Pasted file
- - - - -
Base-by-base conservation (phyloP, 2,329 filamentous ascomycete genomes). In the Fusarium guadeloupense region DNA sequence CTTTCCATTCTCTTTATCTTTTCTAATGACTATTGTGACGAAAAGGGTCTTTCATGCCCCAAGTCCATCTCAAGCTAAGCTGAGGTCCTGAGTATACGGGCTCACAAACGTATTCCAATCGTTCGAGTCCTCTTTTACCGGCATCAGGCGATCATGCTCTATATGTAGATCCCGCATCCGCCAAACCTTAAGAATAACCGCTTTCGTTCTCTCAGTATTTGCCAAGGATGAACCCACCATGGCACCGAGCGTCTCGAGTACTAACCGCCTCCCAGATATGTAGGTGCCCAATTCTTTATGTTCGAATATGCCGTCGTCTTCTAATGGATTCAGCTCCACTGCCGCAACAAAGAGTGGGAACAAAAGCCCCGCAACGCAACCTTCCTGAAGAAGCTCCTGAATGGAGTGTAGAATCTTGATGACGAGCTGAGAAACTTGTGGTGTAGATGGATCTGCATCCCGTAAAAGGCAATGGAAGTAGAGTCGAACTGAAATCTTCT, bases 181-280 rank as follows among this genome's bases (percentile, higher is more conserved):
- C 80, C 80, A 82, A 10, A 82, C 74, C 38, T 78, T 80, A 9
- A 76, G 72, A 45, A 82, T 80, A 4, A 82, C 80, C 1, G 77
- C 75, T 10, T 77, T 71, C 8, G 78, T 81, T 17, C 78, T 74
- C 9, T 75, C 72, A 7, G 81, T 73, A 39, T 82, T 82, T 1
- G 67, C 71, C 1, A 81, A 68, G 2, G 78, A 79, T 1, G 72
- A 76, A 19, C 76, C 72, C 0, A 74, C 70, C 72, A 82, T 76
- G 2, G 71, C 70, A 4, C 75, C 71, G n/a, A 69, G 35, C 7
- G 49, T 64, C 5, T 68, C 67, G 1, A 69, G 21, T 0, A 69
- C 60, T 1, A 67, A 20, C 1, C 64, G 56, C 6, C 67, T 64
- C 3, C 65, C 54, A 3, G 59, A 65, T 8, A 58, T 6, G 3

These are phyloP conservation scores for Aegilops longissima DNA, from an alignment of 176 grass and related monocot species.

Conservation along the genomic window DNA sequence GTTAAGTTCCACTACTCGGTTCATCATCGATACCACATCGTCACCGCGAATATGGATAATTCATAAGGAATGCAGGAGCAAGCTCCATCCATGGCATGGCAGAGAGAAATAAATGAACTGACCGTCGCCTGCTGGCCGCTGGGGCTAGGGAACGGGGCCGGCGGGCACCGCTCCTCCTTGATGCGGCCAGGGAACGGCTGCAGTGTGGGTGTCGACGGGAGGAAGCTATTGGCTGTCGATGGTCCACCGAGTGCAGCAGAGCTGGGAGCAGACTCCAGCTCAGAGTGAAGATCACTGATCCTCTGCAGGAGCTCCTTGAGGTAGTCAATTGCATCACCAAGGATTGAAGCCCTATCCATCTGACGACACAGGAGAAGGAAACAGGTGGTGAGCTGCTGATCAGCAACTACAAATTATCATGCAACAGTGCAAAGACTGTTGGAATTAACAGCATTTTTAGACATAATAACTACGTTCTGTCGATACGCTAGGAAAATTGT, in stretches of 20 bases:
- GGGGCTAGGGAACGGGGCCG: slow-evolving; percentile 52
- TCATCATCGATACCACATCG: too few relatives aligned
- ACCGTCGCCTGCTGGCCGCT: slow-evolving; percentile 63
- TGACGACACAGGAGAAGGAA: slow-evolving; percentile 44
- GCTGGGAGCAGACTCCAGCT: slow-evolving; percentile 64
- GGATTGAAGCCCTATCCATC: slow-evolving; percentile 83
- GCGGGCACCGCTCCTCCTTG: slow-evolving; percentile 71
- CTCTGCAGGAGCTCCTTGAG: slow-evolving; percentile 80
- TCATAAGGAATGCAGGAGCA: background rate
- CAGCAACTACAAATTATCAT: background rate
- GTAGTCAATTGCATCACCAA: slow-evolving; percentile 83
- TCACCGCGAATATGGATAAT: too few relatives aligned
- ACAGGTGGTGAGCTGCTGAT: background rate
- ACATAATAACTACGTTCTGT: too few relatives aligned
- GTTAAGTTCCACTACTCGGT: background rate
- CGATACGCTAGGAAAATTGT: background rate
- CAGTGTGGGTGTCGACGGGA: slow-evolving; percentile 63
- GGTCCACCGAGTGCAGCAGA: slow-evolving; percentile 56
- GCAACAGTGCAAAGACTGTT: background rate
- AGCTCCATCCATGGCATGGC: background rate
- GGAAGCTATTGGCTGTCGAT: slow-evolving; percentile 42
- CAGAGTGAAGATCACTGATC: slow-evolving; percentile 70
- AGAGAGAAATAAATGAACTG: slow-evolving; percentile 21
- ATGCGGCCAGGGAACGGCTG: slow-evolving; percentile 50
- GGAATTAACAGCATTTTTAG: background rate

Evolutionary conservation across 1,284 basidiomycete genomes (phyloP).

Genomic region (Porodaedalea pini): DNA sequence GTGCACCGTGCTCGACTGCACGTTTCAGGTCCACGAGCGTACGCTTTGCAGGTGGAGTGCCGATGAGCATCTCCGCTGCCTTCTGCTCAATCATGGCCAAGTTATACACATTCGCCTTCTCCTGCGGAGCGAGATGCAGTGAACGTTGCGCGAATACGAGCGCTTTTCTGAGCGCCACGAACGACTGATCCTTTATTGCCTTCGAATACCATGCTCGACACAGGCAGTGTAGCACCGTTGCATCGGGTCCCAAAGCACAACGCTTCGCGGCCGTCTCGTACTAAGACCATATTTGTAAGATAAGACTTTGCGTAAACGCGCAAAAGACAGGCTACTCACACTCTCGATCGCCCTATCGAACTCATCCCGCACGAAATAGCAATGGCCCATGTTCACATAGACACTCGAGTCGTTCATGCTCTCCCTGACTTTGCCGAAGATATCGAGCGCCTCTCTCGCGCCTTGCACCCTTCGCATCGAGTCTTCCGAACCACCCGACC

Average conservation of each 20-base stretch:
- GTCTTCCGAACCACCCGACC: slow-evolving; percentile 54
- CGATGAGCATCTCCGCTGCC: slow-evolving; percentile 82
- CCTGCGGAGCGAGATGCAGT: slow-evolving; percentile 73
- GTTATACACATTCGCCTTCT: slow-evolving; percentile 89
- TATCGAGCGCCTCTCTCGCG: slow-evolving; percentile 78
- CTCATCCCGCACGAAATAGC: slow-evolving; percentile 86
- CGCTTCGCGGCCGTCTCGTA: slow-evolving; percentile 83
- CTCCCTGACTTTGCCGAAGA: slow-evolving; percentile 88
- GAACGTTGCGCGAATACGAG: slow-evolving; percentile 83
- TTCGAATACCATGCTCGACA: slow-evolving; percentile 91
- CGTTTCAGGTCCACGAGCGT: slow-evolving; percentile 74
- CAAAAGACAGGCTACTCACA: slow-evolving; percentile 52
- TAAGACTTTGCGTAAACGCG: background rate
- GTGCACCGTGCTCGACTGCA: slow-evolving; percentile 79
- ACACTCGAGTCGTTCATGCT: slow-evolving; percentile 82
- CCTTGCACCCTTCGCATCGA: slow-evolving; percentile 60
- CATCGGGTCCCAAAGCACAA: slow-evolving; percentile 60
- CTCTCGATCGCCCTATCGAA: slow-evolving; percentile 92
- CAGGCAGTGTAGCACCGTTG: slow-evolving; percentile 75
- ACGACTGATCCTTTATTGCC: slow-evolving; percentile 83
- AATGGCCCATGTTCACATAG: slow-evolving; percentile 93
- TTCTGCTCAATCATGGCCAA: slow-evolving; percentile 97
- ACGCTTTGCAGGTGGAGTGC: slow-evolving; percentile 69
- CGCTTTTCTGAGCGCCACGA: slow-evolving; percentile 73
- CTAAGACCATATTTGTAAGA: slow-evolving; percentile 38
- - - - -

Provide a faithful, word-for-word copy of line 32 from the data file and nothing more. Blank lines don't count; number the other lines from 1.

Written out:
- GCAACAGTGCAAAGACTGTT: background rate